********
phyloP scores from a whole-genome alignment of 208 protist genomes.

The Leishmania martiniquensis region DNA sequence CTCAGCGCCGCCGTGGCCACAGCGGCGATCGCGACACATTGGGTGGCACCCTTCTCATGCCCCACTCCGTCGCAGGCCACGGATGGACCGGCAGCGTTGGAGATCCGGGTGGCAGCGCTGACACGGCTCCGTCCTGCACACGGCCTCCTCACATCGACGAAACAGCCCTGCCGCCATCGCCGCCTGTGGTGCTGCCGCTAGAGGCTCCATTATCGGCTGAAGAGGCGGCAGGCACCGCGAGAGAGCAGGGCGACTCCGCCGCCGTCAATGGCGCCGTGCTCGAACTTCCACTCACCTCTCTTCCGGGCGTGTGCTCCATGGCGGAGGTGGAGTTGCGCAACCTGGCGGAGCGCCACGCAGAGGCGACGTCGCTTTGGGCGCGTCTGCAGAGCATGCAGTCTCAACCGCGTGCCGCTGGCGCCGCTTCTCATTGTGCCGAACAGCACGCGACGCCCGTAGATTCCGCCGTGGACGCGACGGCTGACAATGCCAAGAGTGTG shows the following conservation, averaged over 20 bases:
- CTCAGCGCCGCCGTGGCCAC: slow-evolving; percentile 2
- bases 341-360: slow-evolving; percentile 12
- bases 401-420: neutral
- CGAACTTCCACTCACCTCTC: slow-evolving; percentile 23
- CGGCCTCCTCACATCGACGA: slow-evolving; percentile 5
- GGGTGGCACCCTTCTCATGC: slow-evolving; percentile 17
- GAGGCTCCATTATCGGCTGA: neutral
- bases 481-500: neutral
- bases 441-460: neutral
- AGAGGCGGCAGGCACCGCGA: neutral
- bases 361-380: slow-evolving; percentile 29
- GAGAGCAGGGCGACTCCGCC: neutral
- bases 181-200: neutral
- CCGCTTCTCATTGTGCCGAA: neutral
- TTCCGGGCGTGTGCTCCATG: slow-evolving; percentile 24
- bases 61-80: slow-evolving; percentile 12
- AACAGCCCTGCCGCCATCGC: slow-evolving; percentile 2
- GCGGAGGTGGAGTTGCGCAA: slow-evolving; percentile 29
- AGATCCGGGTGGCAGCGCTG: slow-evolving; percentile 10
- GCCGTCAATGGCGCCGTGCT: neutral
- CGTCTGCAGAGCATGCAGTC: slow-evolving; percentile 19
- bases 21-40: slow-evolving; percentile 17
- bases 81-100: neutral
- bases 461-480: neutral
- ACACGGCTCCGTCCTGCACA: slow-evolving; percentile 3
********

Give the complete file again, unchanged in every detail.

phyloP scores from a whole-genome alignment of 208 protist genomes.

The Leishmania martiniquensis region DNA sequence CTCAGCGCCGCCGTGGCCACAGCGGCGATCGCGACACATTGGGTGGCACCCTTCTCATGCCCCACTCCGTCGCAGGCCACGGATGGACCGGCAGCGTTGGAGATCCGGGTGGCAGCGCTGACACGGCTCCGTCCTGCACACGGCCTCCTCACATCGACGAAACAGCCCTGCCGCCATCGCCGCCTGTGGTGCTGCCGCTAGAGGCTCCATTATCGGCTGAAGAGGCGGCAGGCACCGCGAGAGAGCAGGGCGACTCCGCCGCCGTCAATGGCGCCGTGCTCGAACTTCCACTCACCTCTCTTCCGGGCGTGTGCTCCATGGCGGAGGTGGAGTTGCGCAACCTGGCGGAGCGCCACGCAGAGGCGACGTCGCTTTGGGCGCGTCTGCAGAGCATGCAGTCTCAACCGCGTGCCGCTGGCGCCGCTTCTCATTGTGCCGAACAGCACGCGACGCCCGTAGATTCCGCCGTGGACGCGACGGCTGACAATGCCAAGAGTGTG shows the following conservation, averaged over 20 bases:
- CTCAGCGCCGCCGTGGCCAC: slow-evolving; percentile 2
- bases 341-360: slow-evolving; percentile 12
- bases 401-420: neutral
- CGAACTTCCACTCACCTCTC: slow-evolving; percentile 23
- CGGCCTCCTCACATCGACGA: slow-evolving; percentile 5
- GGGTGGCACCCTTCTCATGC: slow-evolving; percentile 17
- GAGGCTCCATTATCGGCTGA: neutral
- bases 481-500: neutral
- bases 441-460: neutral
- AGAGGCGGCAGGCACCGCGA: neutral
- bases 361-380: slow-evolving; percentile 29
- GAGAGCAGGGCGACTCCGCC: neutral
- bases 181-200: neutral
- CCGCTTCTCATTGTGCCGAA: neutral
- TTCCGGGCGTGTGCTCCATG: slow-evolving; percentile 24
- bases 61-80: slow-evolving; percentile 12
- AACAGCCCTGCCGCCATCGC: slow-evolving; percentile 2
- GCGGAGGTGGAGTTGCGCAA: slow-evolving; percentile 29
- AGATCCGGGTGGCAGCGCTG: slow-evolving; percentile 10
- GCCGTCAATGGCGCCGTGCT: neutral
- CGTCTGCAGAGCATGCAGTC: slow-evolving; percentile 19
- bases 21-40: slow-evolving; percentile 17
- bases 81-100: neutral
- bases 461-480: neutral
- ACACGGCTCCGTCCTGCACA: slow-evolving; percentile 3